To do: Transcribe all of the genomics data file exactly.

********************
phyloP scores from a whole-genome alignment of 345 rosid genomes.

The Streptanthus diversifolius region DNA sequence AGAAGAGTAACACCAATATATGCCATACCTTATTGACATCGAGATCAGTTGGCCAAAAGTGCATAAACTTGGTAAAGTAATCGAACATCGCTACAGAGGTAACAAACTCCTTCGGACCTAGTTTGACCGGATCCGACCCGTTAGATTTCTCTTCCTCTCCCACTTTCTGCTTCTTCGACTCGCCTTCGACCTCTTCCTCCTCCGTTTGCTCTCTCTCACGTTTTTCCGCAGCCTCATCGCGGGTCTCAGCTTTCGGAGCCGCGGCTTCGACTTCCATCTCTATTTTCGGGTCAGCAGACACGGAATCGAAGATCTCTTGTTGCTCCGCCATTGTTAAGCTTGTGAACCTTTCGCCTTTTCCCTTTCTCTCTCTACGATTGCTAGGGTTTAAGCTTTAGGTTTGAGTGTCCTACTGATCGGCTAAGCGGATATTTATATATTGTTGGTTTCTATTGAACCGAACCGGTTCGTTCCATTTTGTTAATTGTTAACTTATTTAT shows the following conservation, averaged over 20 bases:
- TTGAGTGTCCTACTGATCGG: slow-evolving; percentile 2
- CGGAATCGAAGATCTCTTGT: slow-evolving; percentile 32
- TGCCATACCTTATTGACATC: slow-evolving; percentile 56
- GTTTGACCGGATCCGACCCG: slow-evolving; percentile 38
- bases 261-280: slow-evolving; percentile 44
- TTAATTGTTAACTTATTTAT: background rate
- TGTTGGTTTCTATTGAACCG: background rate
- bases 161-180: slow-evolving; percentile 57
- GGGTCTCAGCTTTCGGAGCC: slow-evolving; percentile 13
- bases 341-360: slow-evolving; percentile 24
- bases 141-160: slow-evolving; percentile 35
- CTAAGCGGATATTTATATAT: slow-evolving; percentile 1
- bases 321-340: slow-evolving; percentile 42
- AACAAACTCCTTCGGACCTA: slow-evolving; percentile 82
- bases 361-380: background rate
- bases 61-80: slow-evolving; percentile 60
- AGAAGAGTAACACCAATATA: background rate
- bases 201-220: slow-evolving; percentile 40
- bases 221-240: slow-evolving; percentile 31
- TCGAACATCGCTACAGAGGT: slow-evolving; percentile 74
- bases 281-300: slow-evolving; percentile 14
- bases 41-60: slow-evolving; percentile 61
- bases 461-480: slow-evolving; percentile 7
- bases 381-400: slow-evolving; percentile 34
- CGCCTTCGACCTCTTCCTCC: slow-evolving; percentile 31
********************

phyloP scores from a whole-genome alignment of 345 rosid genomes.

The Streptanthus diversifolius region DNA sequence AGAAGAGTAACACCAATATATGCCATACCTTATTGACATCGAGATCAGTTGGCCAAAAGTGCATAAACTTGGTAAAGTAATCGAACATCGCTACAGAGGTAACAAACTCCTTCGGACCTAGTTTGACCGGATCCGACCCGTTAGATTTCTCTTCCTCTCCCACTTTCTGCTTCTTCGACTCGCCTTCGACCTCTTCCTCCTCCGTTTGCTCTCTCTCACGTTTTTCCGCAGCCTCATCGCGGGTCTCAGCTTTCGGAGCCGCGGCTTCGACTTCCATCTCTATTTTCGGGTCAGCAGACACGGAATCGAAGATCTCTTGTTGCTCCGCCATTGTTAAGCTTGTGAACCTTTCGCCTTTTCCCTTTCTCTCTCTACGATTGCTAGGGTTTAAGCTTTAGGTTTGAGTGTCCTACTGATCGGCTAAGCGGATATTTATATATTGTTGGTTTCTATTGAACCGAACCGGTTCGTTCCATTTTGTTAATTGTTAACTTATTTAT shows the following conservation, averaged over 20 bases:
- TTGAGTGTCCTACTGATCGG: slow-evolving; percentile 2
- CGGAATCGAAGATCTCTTGT: slow-evolving; percentile 32
- TGCCATACCTTATTGACATC: slow-evolving; percentile 56
- GTTTGACCGGATCCGACCCG: slow-evolving; percentile 38
- bases 261-280: slow-evolving; percentile 44
- TTAATTGTTAACTTATTTAT: background rate
- TGTTGGTTTCTATTGAACCG: background rate
- bases 161-180: slow-evolving; percentile 57
- GGGTCTCAGCTTTCGGAGCC: slow-evolving; percentile 13
- bases 341-360: slow-evolving; percentile 24
- bases 141-160: slow-evolving; percentile 35
- CTAAGCGGATATTTATATAT: slow-evolving; percentile 1
- bases 321-340: slow-evolving; percentile 42
- AACAAACTCCTTCGGACCTA: slow-evolving; percentile 82
- bases 361-380: background rate
- bases 61-80: slow-evolving; percentile 60
- AGAAGAGTAACACCAATATA: background rate
- bases 201-220: slow-evolving; percentile 40
- bases 221-240: slow-evolving; percentile 31
- TCGAACATCGCTACAGAGGT: slow-evolving; percentile 74
- bases 281-300: slow-evolving; percentile 14
- bases 41-60: slow-evolving; percentile 61
- bases 461-480: slow-evolving; percentile 7
- bases 381-400: slow-evolving; percentile 34
- CGCCTTCGACCTCTTCCTCC: slow-evolving; percentile 31